Client Alert
The Office of the Comptroller of the Currency (“OCC”) and the Federal Deposit Insurance Corporation (“FDIC”) have been quite active in issuing or proposing new regulations and initiatives focused on financial technology (“Fintech”) and innovation in financial services.

“Valid When Made” Regulations Become Effective in August

In November 2019, both the OCC and FDIC issued proposed regulations that would codify the long-standing legal principle that a loan that is “valid when made” does not become invalid when sold, transferred, or assigned. After a public comment period, both agencies adopted as a final regulation a substantially similar rule clarifying that interest permissible on a loan at the time it is made is not affected by the sale, assignment, or transfer of the loan, even if to a non-bank assignee. The OCC’s rule becomes effective August 3, 2020.1 The FDIC rule becomes effective August 21, 2020.2

Both agencies expressed the view that the interest statutes for national and state banks were ambiguous creating uncertainty that was fueled by the appellate court decision in Madden v. Midland.3 The rules would alleviate such uncertainty and provide market stability. Both agencies went to great lengths to explain their rulemaking and why it was not subject to the Administrative Procedure Act,4 a pre-emption determination or that the rule would result in predatory lending. Rather each agency expressed displeasure with entities that attempted to use banks to evade interest rate restrictions.

Under the Chevron doctrine5 courts must consider giving deference to the interpretations of federal agencies with jurisdiction over certain entities or subject matter. Under this principle, courts should give weight to the opinions of the banking regulators and find that interest made at loan inception carries through to assignees. However, courts are not required to agree with agencies, and it is anticipated that litigants will challenge these rules. It is also possible, particularly if the fall elections change the political landscape, that the rules could be negated by an act of Congress under the Congressional Review Act.6

OCC Proposes True Lender Regulation

On July 22, the OCC issued a Notice of Proposed Rulemaking related to who is the true lender on a loan.7 In short, simple, and succinct fashion, the OCC states that as of the date of loan origination the true lender is either the party named as lender on the loan agreement or the entity that funds the loan. The agency indicated that this rulemaking is in the context of partnerships with third parties including marketplace lending. The OCC emphasized the piecemeal and divergent court decisions on the subject, which neither clear or dispositive, have created uncertainty and discouraged third party lending relationships and limited competition. The OCC emphasized the need for predictable and stable markets that will allow for the continued availability of public credit. If enacted, this bright line test would provide a clear path to resolving the current existing ambiguities and confusing precedent. The proposal is subject to a public comment period until September 3, 2020 after which time the OCC will evaluate the comments and determine whether or not to proceed with a final rule.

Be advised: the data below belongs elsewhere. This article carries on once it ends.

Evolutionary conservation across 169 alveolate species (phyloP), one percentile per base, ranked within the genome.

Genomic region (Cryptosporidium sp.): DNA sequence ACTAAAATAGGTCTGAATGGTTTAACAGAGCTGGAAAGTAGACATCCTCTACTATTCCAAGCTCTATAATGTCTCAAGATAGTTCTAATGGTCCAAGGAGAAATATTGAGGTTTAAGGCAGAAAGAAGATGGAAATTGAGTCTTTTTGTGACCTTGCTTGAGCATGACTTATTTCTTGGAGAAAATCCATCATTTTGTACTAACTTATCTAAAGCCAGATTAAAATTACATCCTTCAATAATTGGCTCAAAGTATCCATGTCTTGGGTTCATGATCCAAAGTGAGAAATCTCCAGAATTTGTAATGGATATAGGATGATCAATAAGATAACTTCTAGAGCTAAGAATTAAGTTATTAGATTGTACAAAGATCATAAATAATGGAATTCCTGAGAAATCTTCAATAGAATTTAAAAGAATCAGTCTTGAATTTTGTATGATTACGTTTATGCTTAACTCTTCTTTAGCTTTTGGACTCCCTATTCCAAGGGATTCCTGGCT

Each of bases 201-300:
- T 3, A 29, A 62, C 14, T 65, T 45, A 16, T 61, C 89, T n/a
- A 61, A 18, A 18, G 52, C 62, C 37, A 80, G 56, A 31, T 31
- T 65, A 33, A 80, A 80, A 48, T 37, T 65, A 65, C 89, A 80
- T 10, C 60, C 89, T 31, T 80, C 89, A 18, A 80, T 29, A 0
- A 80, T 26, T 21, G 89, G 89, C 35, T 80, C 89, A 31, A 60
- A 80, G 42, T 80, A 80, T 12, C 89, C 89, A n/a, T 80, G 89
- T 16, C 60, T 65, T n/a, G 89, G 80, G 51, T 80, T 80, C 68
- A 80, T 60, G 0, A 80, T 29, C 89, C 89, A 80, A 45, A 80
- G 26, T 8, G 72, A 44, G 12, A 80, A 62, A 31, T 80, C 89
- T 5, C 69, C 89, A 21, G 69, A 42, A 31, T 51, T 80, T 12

Interestingly, in an online webinar sponsored by the Online Lending Policy Institute8 the Chairman of the FDIC indicated that the FDIC may not merely tag along with the OCC on this initiative but will wait and see what transpires as a result of the public comments and then determine how to proceed.

OCC Seeking to Modernize Digital Activities Regulation

On June 4, 2020 the OCC issued an Advance Notice of Proposed Rulemaking related to the digital activities of national banks and federal savings associations.9 This promulgation seeks input on revising and modernizing the existing provisions of the Code of Federal Regulations related to electronic and technological aspects of banking. It is part of the OCC’s push to foster the use of innovation and technology in banking. The public comment period is short, ending on August 3, 2020.